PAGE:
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Transportation Funding & Financing

Transit Grant Anticipation Notes (GANS)


Like highway agencies that utilize GARVEEs, transit agencies can also borrow against future Federal-aid funding. While transit bonding is quite similar to highway bonding, the transit bonds are referred to as GANs. The idea is the same; however, the agency issues bonds secured with a pledge of Federal-aid assistance, thus amassing up-front capital, and pays down the bonds over a period of time as the Federal funds are received. Firewall provisions that separate transportation funding from appropriations for other domestic purposes help make it possible for transit agencies to pledge Federal aid as the sole source of repayment, without having to encumber other transit revenue sources.

Just as the Federal-aid highway program and transit programs have different procedures for receiving funds, the mechanics of transit GANs are different from the GARVEE bonds issued for highway purposes. To aid in an understanding how transit GANs work, a brief review follows of the basic funding mechanisms for transit programs.

Qualified Projects

In contrast to Federal highway funding, most Federal transit funding is provided directly to transit agencies or units of local government, rather than state DOTs.

Two-thirds of Federal-transit funding is apportioned by formula (referred to as "formula funds"), while one-third is allocated on a discretionary basis ("discretionary funds") by Congress and the FTA.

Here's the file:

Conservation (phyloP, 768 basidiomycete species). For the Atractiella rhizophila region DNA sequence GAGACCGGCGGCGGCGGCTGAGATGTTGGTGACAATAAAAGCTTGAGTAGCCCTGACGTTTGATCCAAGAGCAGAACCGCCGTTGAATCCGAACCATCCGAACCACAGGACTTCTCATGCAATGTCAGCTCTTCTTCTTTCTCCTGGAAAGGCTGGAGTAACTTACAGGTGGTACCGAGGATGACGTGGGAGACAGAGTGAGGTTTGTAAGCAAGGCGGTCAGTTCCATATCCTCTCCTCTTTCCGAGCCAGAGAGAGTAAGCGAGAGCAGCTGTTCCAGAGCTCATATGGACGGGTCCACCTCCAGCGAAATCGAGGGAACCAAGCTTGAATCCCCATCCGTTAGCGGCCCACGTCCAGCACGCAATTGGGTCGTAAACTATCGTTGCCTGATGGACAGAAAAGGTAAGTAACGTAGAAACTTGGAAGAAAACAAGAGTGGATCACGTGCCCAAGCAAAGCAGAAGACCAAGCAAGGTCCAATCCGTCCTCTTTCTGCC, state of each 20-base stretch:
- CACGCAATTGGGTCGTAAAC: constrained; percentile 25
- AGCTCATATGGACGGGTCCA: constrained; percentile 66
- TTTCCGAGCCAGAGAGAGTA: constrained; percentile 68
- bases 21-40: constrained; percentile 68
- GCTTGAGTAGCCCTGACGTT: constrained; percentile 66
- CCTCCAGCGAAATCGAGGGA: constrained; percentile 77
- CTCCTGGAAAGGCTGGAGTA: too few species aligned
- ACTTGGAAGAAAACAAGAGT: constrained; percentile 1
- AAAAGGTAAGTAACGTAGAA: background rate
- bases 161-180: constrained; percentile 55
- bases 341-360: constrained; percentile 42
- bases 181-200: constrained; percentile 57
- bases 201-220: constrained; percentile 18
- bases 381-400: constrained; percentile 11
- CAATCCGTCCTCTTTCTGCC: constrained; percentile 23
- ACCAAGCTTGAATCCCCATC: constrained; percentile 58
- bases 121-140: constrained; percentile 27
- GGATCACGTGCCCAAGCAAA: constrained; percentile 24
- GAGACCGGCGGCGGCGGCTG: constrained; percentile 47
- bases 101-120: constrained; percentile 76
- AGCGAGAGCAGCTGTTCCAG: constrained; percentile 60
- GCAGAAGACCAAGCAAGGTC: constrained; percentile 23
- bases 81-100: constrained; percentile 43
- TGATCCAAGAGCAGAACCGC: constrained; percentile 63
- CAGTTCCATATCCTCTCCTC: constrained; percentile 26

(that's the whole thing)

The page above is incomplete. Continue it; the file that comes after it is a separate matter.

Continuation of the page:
Major FTA funding Categories

Section 5307

Funds may be used for purchase of buses, trains, ferries, vans, and support equipment. As with highway apportionments, these funds are distributed by a formula based on population and transit characteristics and divided between urbanized and non-urbanized areas.

Section 5309

Fixed Guideway Modernization

These funds are for improvement of rail and fixed guideway projects. While technically a part of FTA's discretionary program, these funds are distributed based on a formula that applies only to rail, ferry, and other transit operators.


These funds may be used for purchase of buses and improvements to bus facilities.

Fixed Guideway New Starts

These funds may be used for new rail systems and line extensions.

The bus and New Starts programs are discretionary and project-specific; no state or local area is guaranteed a specified share of these funds (as is the case with formula funds), and there is no adjustment based on population or other statistical factors. These funds may be legislatively earmarked at the time of the initial authorization (such as in SAFETEA-LU), or the funds may be annually appropriated by Congress to specific projects.

FTA recommends projects to Congress for funding, but Congress ultimately decides which projects will receive funding in the appropriations process.


Transit GANs Backed by Formula Funds